Focus: Chantal Coady marks a remarkable four decades in confectionery

As co-chair of the Academy of Chocolate, Chantal Coady OBE, an editorial board member of Confectionery Production, has a lifetime of experience in the sector. Neill Barston catches up with her in London to examine her eventful career to date

Founding her own globally recognised chocolate business, championing sustainable cocoa and gaining an OBE from Prince William are just some of Chantal Coady’s considerable achievements.

To her credit as we meet to discuss her richly rewarding and eventful career in confectionery, she displays a healthy dose of modesty about all her accomplishments over the past few decades in the industry.

Confectionery Production is delighted to have her as a valued editorial board member, with a wealth of industry knowledge on fine chocolate, as well as the challenges of retailing within the decidedly complex, yet innovative British market.

While she made a step away from her own firm Rococo Chocolates, which is now owned by Prestat, amid testing conditions several years ago prior to the pandemic, she remains deeply passionate about the sector and in supporting the wider industry. Now known as the ‘Chocolate detective,’ with her new enterprise, she is continuing to place her energies into backing the Grenada Chocolate Company as an inspiring example of how to deliver products in the most sustainable way possible for its farmers.

As she explains, the Caribbean business founded by Mott Green just over two decades ago, is able to keep a huge chunk of its value right there on the island’ through employing villagers devising a true ‘tree-to-bar’ operation. This enables a viable living for the local community, rather than seeing cacao processing profits going directly to manufacturers elsewhere around the world.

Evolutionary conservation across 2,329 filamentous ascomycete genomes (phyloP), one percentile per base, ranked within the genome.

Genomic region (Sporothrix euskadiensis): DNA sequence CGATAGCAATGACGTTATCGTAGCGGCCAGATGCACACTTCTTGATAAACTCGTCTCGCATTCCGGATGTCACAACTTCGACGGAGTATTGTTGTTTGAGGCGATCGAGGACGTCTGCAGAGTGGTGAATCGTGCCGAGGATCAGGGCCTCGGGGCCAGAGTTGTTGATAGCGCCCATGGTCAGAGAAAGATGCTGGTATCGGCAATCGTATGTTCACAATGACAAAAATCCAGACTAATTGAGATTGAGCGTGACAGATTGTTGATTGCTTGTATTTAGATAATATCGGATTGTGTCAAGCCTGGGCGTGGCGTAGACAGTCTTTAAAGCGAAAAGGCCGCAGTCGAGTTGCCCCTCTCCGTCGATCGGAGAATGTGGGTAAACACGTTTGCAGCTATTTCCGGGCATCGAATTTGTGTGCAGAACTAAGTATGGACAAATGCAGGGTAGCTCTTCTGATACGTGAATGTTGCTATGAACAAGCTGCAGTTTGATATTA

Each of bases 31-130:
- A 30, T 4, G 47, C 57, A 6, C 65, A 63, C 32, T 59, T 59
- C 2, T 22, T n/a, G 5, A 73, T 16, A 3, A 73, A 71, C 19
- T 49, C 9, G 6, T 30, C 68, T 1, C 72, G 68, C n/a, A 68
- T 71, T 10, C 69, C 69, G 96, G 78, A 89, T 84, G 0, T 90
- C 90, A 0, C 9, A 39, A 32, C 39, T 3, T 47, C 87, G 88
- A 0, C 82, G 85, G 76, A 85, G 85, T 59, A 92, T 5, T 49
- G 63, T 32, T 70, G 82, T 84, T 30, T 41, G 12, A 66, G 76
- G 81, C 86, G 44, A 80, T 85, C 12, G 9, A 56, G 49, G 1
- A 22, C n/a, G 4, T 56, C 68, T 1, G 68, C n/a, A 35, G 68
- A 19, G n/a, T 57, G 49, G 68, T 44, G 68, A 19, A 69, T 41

According to Chantal, it was a realisation that much of the confectionery industry as we know it has been created out of old colonial mindsets, and she feels, along with many other observers, that it’s high time the system changed. In terms of her own experiences, she was born in Iran, after her father moved there as a specialist doctor, along with her mother, a historian.

After several further moves, it was the family’s decision to move to London that proved pivotal. “I think my story starts with being the middle child of five, and never getting enough chocolate! But fast forward a few years, and I was a student at the University of the Arts in London, and a friend was working at the Harrods chocolate counter. They just asked if I wanted a Saturday job and it turned out that my first customer was in fact Michael Caine, who bought the biggest box of Milk Tray chocolate we had for his mum, which he would do every year,” she recalls of the encounter with the movie star back in the late 1970’s. As she explains, it was a question of realising how improvements on the customer service side of the business could be made, which directly inspired her to start her own company.

Notably, she admits it was a scary prospect starting up a new business entirely on her own, yet she has no regrets over starting off on that eventful path. “When you set up a company at a young age, you don’t necessarily see it as being that difficult, but obviously it is. It was really hard to get enough money, and it took years to make progress, but then it did happen. I recall the first time we opened, it was just before Easter, and everyone just said, ‘what are you going to do afterwards,’ as if we were going to become an antiques shop,” she recalls of that first store, located in King’s Road, Chelsea.

While, as she explains, that period four decades ago was characterised by intriguing developments in art, fashion and music, yet the wider artisan chocolate movement was still very much in its infancy. “I didn’t actually know that much about chocolate, and had to teach myself a lot. My benchmark was what was being sold in Harrods, and we have moved on so much since then.”

A new beginning